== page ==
Stuart Eizenstat, Imperfect Justice: Looted Assets, Slave Labor, and the Unfinished Business of World War II (Public Affairs 2003)
In January 1995, then-U.S. Ambassador to the European Union Stuart E. Eizenstat received a phone call at his office in Brussels, from then-U.S. Assistant Secretary of State Richard Holbrooke. The call started off a six-year quest - in which Eizenstat sought to gain restitution for Holocaust survivors, in the United States and abroad, as well as for the heirs of those who perished. Imperfect Justice recounts that quest.
Eizenstat worked through the last hours of the Clinton Administration helping to obtain settlements in class action suits against private Swiss, German, Austrian, and French companies for over $8 billion in compensation. As Eizentat recounts, "[t]hese settlements benefited not only Jews whose suffering is beyond human understanding, but also some one million non-Jews who have received little or no compensation for over 50 years for their wartime mistreatment."
In recent years, there has been a wide range of books documenting the complicity of various companies, banks and governments in Holocaust-related atrocities. Eizenstat's book does not purport to be an exhaustive or thoroughly researched account of this complicity. (Eizenstat did, however, take Switzerland to task in a 1997 report that asserted that "The neutrals continued to profit for their trading links with Germany and thus contributed to prolonging one of the bloodiest conflicts in history," and he continues to stand by that conclusion is his book.)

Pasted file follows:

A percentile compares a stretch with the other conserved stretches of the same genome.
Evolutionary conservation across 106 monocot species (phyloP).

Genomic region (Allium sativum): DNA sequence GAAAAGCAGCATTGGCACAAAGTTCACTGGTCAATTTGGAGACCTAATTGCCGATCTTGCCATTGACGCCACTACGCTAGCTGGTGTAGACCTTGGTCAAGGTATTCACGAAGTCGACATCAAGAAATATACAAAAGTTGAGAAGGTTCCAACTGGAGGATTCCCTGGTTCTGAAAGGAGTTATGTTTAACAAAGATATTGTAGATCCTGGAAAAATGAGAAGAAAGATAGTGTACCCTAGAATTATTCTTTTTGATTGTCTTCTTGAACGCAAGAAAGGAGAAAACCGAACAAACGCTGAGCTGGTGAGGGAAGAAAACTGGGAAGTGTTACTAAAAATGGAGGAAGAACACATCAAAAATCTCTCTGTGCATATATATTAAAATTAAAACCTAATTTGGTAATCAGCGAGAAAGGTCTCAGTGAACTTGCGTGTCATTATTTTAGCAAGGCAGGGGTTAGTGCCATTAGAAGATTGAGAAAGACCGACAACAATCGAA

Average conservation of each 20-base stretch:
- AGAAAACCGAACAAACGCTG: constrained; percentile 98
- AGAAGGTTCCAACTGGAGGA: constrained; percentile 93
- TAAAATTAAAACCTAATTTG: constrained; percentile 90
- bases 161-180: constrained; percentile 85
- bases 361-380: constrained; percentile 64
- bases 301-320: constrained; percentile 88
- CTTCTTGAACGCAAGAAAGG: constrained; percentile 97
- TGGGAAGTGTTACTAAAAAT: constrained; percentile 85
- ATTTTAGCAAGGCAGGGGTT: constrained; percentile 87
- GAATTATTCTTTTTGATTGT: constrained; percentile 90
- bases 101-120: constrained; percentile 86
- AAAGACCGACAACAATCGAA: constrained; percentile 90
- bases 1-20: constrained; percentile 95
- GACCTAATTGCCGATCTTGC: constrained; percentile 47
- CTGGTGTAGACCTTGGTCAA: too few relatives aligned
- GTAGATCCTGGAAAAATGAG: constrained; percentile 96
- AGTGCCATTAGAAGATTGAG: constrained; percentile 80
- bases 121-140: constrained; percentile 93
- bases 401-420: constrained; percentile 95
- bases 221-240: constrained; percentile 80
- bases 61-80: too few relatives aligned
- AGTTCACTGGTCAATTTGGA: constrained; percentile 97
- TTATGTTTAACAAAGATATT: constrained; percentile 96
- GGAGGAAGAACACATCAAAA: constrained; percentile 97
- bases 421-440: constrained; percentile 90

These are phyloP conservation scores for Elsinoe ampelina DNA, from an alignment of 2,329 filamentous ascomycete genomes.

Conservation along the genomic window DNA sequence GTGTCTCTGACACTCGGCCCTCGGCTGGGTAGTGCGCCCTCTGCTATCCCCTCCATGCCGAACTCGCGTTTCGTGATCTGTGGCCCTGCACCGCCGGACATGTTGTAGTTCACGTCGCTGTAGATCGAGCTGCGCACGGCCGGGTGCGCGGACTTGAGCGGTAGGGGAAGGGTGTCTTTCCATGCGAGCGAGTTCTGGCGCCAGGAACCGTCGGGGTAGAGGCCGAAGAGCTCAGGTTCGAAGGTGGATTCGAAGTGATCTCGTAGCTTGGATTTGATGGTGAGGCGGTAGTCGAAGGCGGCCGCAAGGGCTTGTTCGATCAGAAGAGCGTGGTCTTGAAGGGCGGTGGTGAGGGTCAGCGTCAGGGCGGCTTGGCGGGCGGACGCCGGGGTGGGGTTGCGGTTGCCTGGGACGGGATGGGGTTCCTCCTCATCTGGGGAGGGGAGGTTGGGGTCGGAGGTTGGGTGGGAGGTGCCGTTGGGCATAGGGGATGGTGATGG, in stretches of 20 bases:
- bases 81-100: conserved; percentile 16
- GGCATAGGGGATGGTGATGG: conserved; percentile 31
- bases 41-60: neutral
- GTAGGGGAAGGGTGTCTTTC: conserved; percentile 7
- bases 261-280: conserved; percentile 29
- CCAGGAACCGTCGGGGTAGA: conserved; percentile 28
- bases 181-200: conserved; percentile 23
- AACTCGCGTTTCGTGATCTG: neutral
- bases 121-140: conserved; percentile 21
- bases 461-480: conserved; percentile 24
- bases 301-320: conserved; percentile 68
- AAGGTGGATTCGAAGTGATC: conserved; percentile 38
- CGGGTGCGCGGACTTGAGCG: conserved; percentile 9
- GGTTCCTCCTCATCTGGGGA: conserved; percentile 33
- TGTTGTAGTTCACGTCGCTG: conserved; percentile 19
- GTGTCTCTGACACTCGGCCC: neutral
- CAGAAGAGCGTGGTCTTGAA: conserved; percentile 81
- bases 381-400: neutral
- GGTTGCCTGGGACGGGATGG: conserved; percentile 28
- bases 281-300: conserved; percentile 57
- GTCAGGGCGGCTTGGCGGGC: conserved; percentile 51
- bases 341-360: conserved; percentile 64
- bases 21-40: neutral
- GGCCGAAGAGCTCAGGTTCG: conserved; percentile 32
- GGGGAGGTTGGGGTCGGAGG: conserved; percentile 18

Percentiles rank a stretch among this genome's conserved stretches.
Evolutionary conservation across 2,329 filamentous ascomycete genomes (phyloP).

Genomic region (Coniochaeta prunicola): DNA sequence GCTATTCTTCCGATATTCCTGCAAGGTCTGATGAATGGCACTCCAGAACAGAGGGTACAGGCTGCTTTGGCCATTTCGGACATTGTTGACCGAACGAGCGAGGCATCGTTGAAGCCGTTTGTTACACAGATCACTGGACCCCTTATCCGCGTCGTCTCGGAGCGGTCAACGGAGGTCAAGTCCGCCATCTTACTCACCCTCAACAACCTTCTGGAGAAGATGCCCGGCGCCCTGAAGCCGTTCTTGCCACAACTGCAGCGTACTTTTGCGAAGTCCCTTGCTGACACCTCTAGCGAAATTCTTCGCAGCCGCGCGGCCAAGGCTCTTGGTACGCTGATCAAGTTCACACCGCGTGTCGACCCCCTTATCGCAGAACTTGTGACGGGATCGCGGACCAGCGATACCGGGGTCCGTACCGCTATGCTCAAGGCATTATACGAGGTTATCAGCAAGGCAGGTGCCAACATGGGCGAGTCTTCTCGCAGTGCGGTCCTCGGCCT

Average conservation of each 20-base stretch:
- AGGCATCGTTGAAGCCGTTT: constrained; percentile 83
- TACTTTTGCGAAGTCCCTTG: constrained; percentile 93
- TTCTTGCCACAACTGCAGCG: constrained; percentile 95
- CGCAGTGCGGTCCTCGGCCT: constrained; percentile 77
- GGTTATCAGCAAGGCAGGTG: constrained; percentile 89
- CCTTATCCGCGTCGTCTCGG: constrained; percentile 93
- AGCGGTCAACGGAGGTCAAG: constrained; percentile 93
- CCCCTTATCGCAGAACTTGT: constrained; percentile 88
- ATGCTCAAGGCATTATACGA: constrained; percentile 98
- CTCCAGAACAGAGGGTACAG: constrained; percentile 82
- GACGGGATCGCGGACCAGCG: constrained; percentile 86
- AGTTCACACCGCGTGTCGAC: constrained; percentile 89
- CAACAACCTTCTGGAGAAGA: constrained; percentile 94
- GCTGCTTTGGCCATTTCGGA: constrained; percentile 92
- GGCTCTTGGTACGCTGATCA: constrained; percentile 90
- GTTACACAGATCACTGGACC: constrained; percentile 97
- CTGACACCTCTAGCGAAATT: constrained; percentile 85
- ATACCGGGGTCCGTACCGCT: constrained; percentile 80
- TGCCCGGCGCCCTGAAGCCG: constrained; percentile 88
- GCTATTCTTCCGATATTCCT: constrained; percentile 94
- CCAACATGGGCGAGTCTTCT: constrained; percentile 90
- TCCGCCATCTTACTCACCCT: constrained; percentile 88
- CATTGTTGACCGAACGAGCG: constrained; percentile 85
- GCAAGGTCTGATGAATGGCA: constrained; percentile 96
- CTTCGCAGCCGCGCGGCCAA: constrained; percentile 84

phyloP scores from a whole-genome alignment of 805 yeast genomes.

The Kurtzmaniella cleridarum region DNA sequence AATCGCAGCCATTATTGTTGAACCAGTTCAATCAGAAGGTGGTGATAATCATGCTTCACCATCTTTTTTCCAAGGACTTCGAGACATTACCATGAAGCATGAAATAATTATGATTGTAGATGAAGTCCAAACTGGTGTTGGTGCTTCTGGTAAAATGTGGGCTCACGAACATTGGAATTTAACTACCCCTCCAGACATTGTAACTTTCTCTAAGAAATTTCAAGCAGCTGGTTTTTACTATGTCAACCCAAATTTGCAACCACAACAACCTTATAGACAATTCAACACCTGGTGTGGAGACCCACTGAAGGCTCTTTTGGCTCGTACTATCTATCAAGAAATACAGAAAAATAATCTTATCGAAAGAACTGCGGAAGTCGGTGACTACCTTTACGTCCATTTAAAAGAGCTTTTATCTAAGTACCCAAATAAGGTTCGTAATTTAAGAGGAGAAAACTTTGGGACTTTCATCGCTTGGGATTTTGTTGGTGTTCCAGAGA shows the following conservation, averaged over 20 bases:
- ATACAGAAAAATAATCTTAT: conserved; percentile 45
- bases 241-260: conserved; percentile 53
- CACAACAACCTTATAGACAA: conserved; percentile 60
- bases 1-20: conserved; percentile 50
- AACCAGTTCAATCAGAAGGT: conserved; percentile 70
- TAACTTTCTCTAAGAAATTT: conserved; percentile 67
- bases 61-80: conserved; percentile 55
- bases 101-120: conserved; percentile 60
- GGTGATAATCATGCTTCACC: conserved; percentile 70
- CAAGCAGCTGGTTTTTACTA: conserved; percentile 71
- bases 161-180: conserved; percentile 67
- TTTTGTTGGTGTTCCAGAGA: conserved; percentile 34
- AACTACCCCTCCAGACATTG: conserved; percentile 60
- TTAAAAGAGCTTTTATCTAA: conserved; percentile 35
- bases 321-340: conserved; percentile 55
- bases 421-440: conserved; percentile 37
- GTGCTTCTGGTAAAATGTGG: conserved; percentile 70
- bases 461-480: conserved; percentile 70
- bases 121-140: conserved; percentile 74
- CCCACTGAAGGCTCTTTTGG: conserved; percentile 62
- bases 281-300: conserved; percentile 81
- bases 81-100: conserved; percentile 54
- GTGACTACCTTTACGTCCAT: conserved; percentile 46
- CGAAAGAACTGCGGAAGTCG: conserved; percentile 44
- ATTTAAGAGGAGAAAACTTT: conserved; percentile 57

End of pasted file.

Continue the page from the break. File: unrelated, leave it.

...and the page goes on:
Nor does Imperfect Justice pretend to offer an exhaustive historical account of the Holocaust reparations movement in the 1990s. Rather, it is the account of the consummate insider - who was at the negotiating table and in the boardrooms. As such, it is invaluable.
A Fly on the Wall: Eizenstat as Both Participant and Observer
As his story unfolds, we see how Eizenstat and a kaleidoscope of other actors - including flamboyant American class action lawyers, European and U.S. government officials and regulators, and Jewish philanthropic leaders - became embroiled in numerous conflicts. The disputes related to dormant Swiss bank accounts, stolen and looted art, unpaid insurance claims, and compensation for forced and slave laborers.
At some points, the chapters get a little bogged down in figures and details, as the same groups of lawyers squabble with various governments (Swiss, German, Austrian) and private actors (banks, insurers, manufacturing conglomerates) over the dollar figures to be paid out in out-of-court settlements. Nevertheless, the story remains gripping, for Eizenstat tells it with flair, and with due regard for the role of politics
Amidst what seems like a three-ring circus, Eizenstat watches all. He is not bashful about criticizing the policies of the parties with whom he had to deal - from the recalcitrant and unrepentant Swiss banking community, to some of the vociferous class action lawyers who seemed to be publicity mavens.
Strong Character Portraits Strengthen the Story
The story begins with the unusual pair of World Jewish Congress leaders: its President, Edgar Bronfman (also a friend of Clinton's), and its Secretary, Israel Singer. The two teamed up with New York State Republican Senator Alfonse D'Amato to create a public campaign that Europe could not ignore.